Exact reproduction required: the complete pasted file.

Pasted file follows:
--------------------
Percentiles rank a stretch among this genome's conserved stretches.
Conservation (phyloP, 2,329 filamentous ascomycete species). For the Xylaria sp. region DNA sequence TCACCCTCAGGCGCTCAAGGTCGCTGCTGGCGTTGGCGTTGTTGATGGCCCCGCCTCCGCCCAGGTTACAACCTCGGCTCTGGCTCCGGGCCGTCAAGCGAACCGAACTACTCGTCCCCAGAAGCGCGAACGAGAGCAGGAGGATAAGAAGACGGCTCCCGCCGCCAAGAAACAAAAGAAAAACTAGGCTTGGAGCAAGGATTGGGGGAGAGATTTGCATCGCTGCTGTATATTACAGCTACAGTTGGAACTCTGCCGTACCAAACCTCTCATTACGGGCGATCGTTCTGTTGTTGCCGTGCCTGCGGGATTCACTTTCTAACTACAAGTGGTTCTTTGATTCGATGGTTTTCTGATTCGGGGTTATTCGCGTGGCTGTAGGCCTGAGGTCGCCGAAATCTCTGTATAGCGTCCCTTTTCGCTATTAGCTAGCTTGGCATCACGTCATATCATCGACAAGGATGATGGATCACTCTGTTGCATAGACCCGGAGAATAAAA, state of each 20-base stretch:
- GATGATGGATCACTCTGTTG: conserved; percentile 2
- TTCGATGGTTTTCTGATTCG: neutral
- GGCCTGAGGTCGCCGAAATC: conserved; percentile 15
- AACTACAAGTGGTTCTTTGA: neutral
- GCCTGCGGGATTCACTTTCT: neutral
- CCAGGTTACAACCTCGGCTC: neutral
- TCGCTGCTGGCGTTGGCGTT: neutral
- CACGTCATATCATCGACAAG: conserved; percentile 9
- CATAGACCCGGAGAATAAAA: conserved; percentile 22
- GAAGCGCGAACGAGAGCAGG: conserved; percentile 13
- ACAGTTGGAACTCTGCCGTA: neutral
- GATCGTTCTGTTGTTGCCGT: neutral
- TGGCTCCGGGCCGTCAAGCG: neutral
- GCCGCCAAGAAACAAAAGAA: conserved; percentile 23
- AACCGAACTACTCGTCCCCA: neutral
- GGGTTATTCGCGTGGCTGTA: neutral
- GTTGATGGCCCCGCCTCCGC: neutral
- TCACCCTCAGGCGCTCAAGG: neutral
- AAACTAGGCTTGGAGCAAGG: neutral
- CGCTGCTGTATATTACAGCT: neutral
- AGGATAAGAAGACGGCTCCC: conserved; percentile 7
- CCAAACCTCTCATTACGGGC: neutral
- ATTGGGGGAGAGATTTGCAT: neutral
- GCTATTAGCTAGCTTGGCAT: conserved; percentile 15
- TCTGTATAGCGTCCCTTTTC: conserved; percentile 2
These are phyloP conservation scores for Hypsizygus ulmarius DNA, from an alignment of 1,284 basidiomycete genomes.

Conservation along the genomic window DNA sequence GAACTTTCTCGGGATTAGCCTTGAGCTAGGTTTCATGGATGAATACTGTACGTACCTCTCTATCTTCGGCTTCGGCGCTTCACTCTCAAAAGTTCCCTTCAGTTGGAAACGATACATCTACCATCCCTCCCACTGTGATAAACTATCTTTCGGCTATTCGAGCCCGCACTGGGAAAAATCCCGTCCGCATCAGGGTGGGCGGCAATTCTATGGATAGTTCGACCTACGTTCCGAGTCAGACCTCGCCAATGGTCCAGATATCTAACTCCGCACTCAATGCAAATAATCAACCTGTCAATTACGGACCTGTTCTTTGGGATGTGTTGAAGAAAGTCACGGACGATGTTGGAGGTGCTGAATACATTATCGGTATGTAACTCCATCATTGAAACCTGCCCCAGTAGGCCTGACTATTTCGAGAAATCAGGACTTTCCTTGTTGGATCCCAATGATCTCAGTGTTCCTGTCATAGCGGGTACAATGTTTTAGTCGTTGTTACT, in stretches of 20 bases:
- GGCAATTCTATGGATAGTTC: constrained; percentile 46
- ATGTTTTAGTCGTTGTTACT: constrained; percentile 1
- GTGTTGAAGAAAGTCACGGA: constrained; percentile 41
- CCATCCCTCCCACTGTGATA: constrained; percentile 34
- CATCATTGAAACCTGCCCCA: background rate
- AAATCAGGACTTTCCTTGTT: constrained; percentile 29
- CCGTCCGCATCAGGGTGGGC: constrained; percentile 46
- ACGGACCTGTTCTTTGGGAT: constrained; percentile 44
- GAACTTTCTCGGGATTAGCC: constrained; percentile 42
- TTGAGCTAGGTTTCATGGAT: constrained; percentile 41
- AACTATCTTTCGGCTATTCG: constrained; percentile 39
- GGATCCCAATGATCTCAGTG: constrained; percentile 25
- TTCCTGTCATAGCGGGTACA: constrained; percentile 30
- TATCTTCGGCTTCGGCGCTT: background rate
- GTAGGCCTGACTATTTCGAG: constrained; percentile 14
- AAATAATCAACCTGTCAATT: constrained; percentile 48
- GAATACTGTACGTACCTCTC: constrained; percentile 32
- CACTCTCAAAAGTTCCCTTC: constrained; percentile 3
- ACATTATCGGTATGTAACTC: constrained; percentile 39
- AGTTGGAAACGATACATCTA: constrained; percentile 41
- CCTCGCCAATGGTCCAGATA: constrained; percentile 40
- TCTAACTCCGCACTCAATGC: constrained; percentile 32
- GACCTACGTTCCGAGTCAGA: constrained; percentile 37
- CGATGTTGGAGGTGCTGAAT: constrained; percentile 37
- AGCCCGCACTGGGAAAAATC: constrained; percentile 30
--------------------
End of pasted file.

Percentiles rank a stretch among this genome's conserved stretches.
Conservation (phyloP, 2,329 filamentous ascomycete species). For the Xylaria sp. region DNA sequence TCACCCTCAGGCGCTCAAGGTCGCTGCTGGCGTTGGCGTTGTTGATGGCCCCGCCTCCGCCCAGGTTACAACCTCGGCTCTGGCTCCGGGCCGTCAAGCGAACCGAACTACTCGTCCCCAGAAGCGCGAACGAGAGCAGGAGGATAAGAAGACGGCTCCCGCCGCCAAGAAACAAAAGAAAAACTAGGCTTGGAGCAAGGATTGGGGGAGAGATTTGCATCGCTGCTGTATATTACAGCTACAGTTGGAACTCTGCCGTACCAAACCTCTCATTACGGGCGATCGTTCTGTTGTTGCCGTGCCTGCGGGATTCACTTTCTAACTACAAGTGGTTCTTTGATTCGATGGTTTTCTGATTCGGGGTTATTCGCGTGGCTGTAGGCCTGAGGTCGCCGAAATCTCTGTATAGCGTCCCTTTTCGCTATTAGCTAGCTTGGCATCACGTCATATCATCGACAAGGATGATGGATCACTCTGTTGCATAGACCCGGAGAATAAAA, state of each 20-base stretch:
- GATGATGGATCACTCTGTTG: conserved; percentile 2
- TTCGATGGTTTTCTGATTCG: neutral
- GGCCTGAGGTCGCCGAAATC: conserved; percentile 15
- AACTACAAGTGGTTCTTTGA: neutral
- GCCTGCGGGATTCACTTTCT: neutral
- CCAGGTTACAACCTCGGCTC: neutral
- TCGCTGCTGGCGTTGGCGTT: neutral
- CACGTCATATCATCGACAAG: conserved; percentile 9
- CATAGACCCGGAGAATAAAA: conserved; percentile 22
- GAAGCGCGAACGAGAGCAGG: conserved; percentile 13
- ACAGTTGGAACTCTGCCGTA: neutral
- GATCGTTCTGTTGTTGCCGT: neutral
- TGGCTCCGGGCCGTCAAGCG: neutral
- GCCGCCAAGAAACAAAAGAA: conserved; percentile 23
- AACCGAACTACTCGTCCCCA: neutral
- GGGTTATTCGCGTGGCTGTA: neutral
- GTTGATGGCCCCGCCTCCGC: neutral
- TCACCCTCAGGCGCTCAAGG: neutral
- AAACTAGGCTTGGAGCAAGG: neutral
- CGCTGCTGTATATTACAGCT: neutral
- AGGATAAGAAGACGGCTCCC: conserved; percentile 7
- CCAAACCTCTCATTACGGGC: neutral
- ATTGGGGGAGAGATTTGCAT: neutral
- GCTATTAGCTAGCTTGGCAT: conserved; percentile 15
- TCTGTATAGCGTCCCTTTTC: conserved; percentile 2
These are phyloP conservation scores for Hypsizygus ulmarius DNA, from an alignment of 1,284 basidiomycete genomes.

Conservation along the genomic window DNA sequence GAACTTTCTCGGGATTAGCCTTGAGCTAGGTTTCATGGATGAATACTGTACGTACCTCTCTATCTTCGGCTTCGGCGCTTCACTCTCAAAAGTTCCCTTCAGTTGGAAACGATACATCTACCATCCCTCCCACTGTGATAAACTATCTTTCGGCTATTCGAGCCCGCACTGGGAAAAATCCCGTCCGCATCAGGGTGGGCGGCAATTCTATGGATAGTTCGACCTACGTTCCGAGTCAGACCTCGCCAATGGTCCAGATATCTAACTCCGCACTCAATGCAAATAATCAACCTGTCAATTACGGACCTGTTCTTTGGGATGTGTTGAAGAAAGTCACGGACGATGTTGGAGGTGCTGAATACATTATCGGTATGTAACTCCATCATTGAAACCTGCCCCAGTAGGCCTGACTATTTCGAGAAATCAGGACTTTCCTTGTTGGATCCCAATGATCTCAGTGTTCCTGTCATAGCGGGTACAATGTTTTAGTCGTTGTTACT, in stretches of 20 bases:
- GGCAATTCTATGGATAGTTC: constrained; percentile 46
- ATGTTTTAGTCGTTGTTACT: constrained; percentile 1
- GTGTTGAAGAAAGTCACGGA: constrained; percentile 41
- CCATCCCTCCCACTGTGATA: constrained; percentile 34
- CATCATTGAAACCTGCCCCA: background rate
- AAATCAGGACTTTCCTTGTT: constrained; percentile 29
- CCGTCCGCATCAGGGTGGGC: constrained; percentile 46
- ACGGACCTGTTCTTTGGGAT: constrained; percentile 44
- GAACTTTCTCGGGATTAGCC: constrained; percentile 42
- TTGAGCTAGGTTTCATGGAT: constrained; percentile 41
- AACTATCTTTCGGCTATTCG: constrained; percentile 39
- GGATCCCAATGATCTCAGTG: constrained; percentile 25
- TTCCTGTCATAGCGGGTACA: constrained; percentile 30
- TATCTTCGGCTTCGGCGCTT: background rate
- GTAGGCCTGACTATTTCGAG: constrained; percentile 14
- AAATAATCAACCTGTCAATT: constrained; percentile 48
- GAATACTGTACGTACCTCTC: constrained; percentile 32
- CACTCTCAAAAGTTCCCTTC: constrained; percentile 3
- ACATTATCGGTATGTAACTC: constrained; percentile 39
- AGTTGGAAACGATACATCTA: constrained; percentile 41
- CCTCGCCAATGGTCCAGATA: constrained; percentile 40
- TCTAACTCCGCACTCAATGC: constrained; percentile 32
- GACCTACGTTCCGAGTCAGA: constrained; percentile 37
- CGATGTTGGAGGTGCTGAAT: constrained; percentile 37
- AGCCCGCACTGGGAAAAATC: constrained; percentile 30